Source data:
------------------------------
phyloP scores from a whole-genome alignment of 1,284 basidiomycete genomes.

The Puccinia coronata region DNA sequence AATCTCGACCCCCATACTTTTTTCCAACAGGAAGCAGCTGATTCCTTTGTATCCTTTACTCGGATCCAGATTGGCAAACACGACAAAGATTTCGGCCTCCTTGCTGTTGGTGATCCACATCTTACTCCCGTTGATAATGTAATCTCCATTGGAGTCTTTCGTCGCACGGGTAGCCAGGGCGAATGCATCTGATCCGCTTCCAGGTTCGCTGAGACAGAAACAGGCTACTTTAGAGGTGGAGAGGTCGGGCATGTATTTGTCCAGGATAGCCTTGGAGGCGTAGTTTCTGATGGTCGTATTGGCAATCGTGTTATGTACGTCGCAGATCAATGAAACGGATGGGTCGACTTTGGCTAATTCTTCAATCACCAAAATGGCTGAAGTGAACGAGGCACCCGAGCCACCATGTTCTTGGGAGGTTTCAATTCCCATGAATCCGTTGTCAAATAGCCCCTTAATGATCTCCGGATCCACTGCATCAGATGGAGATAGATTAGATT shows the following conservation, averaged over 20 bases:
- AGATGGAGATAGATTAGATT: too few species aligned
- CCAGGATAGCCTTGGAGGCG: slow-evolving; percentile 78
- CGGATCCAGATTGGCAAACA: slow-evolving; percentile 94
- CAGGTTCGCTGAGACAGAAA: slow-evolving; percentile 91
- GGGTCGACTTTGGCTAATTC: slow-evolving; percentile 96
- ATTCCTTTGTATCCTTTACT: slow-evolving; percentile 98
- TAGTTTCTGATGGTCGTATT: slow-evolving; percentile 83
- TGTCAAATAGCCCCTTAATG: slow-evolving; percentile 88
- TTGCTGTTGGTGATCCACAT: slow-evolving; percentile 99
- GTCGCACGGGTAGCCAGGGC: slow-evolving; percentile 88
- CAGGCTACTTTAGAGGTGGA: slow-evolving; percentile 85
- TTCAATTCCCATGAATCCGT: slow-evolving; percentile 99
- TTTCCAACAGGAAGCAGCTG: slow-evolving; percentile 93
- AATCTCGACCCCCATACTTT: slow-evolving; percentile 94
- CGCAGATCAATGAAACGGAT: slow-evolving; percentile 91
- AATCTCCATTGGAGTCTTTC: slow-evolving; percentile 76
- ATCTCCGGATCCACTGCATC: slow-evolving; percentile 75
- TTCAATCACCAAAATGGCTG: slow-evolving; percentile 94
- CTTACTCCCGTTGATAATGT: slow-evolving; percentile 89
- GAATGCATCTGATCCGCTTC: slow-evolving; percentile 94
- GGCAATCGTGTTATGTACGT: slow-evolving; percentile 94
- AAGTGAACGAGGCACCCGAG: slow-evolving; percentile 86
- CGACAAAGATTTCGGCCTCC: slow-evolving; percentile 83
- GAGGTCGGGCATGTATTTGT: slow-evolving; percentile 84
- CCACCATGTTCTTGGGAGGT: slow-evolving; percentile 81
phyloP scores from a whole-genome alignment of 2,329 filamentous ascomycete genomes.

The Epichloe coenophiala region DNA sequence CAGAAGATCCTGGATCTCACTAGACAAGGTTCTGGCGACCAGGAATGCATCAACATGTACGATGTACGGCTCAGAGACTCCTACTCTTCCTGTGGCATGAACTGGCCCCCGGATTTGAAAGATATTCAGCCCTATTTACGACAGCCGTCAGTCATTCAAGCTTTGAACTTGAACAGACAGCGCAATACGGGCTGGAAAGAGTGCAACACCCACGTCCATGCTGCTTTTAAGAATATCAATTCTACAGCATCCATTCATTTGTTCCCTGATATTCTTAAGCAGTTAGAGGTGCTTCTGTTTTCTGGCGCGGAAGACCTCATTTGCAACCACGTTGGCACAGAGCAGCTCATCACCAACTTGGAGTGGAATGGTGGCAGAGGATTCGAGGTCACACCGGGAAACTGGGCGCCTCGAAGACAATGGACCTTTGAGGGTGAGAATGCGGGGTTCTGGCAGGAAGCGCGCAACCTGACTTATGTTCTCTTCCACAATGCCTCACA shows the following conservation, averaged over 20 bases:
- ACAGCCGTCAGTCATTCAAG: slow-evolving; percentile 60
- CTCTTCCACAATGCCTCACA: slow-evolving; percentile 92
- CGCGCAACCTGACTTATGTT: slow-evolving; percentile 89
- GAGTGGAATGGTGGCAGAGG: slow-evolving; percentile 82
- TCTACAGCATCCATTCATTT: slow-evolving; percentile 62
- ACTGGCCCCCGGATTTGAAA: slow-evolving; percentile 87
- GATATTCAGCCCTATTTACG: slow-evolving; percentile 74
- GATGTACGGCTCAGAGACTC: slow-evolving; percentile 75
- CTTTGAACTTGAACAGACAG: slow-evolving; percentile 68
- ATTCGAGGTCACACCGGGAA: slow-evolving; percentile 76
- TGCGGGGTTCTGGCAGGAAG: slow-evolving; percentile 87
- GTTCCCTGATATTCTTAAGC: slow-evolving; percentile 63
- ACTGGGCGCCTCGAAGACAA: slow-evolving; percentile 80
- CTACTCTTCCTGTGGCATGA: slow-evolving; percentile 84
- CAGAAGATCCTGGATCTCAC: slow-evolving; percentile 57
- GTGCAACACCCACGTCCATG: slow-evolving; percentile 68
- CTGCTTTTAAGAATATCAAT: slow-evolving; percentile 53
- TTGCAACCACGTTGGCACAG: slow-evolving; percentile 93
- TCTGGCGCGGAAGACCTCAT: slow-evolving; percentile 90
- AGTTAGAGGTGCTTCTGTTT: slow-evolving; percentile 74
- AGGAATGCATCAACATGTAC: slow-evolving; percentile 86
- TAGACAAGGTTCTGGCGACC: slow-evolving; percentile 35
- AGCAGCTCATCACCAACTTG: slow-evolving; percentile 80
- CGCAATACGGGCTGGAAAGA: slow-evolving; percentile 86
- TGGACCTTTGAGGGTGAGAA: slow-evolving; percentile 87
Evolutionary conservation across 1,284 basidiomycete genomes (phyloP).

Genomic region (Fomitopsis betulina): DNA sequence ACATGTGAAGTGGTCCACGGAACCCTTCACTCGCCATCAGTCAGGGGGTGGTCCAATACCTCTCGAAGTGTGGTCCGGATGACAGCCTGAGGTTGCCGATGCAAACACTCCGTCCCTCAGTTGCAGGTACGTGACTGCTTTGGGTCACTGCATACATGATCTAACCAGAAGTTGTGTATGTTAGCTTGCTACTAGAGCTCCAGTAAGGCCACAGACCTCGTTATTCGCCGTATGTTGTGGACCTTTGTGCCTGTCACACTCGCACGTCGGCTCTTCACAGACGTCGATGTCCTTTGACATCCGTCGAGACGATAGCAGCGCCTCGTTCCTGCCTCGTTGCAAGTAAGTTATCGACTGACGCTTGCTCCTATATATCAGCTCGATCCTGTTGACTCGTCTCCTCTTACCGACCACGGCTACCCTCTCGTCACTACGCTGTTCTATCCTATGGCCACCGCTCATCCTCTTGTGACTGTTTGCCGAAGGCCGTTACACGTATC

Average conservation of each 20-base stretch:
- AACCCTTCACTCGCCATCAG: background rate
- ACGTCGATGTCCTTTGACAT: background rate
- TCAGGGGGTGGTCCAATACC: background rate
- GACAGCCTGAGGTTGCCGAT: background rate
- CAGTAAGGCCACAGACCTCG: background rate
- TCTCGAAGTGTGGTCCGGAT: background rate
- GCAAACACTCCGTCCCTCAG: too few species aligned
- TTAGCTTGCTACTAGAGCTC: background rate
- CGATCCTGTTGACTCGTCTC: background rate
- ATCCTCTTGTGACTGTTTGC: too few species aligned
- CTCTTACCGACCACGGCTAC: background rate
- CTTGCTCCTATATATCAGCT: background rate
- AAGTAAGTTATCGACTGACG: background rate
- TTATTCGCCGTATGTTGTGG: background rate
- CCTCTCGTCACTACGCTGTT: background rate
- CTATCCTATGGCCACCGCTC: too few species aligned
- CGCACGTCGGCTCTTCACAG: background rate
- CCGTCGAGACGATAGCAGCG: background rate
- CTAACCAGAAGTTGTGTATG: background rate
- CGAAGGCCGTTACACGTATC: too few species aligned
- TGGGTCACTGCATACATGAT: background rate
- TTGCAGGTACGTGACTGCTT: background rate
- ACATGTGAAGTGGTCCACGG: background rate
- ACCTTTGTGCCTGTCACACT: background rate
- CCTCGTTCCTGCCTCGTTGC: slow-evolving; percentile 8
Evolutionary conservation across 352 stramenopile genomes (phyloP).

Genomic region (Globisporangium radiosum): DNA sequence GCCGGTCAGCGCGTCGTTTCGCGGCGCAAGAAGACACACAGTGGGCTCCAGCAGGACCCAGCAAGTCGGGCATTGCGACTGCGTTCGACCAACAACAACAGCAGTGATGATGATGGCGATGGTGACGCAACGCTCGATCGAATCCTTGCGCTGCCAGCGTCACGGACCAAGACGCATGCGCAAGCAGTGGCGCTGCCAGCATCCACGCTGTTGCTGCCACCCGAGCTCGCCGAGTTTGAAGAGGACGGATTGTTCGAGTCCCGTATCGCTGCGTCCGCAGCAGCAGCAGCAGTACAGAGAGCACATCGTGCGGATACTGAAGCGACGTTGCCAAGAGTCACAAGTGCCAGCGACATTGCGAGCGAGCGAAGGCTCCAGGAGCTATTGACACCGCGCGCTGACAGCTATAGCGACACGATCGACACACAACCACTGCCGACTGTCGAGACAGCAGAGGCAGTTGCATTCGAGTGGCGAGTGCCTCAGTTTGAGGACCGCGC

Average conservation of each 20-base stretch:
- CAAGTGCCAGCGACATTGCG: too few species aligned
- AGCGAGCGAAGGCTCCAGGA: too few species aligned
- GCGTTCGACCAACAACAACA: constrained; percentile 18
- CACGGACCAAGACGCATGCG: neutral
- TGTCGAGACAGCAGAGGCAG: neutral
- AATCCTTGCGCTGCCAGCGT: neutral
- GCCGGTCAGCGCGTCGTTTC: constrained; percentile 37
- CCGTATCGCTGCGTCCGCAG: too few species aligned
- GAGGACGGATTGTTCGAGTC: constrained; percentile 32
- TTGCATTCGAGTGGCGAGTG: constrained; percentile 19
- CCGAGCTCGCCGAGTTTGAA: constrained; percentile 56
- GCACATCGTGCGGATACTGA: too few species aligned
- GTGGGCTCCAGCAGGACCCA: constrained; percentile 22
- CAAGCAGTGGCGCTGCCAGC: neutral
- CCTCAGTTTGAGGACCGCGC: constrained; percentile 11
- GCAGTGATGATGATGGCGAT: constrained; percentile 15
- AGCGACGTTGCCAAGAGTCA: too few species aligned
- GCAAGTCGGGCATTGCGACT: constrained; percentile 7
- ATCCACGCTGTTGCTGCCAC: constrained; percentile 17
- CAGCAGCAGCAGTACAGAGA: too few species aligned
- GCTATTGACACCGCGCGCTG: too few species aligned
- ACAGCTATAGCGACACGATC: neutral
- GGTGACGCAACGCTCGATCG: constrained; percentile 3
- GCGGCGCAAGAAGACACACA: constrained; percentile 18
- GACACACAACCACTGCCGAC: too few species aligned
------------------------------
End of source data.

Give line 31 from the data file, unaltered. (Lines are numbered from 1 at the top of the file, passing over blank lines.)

- CTCTTCCACAATGCCTCACA: slow-evolving; percentile 92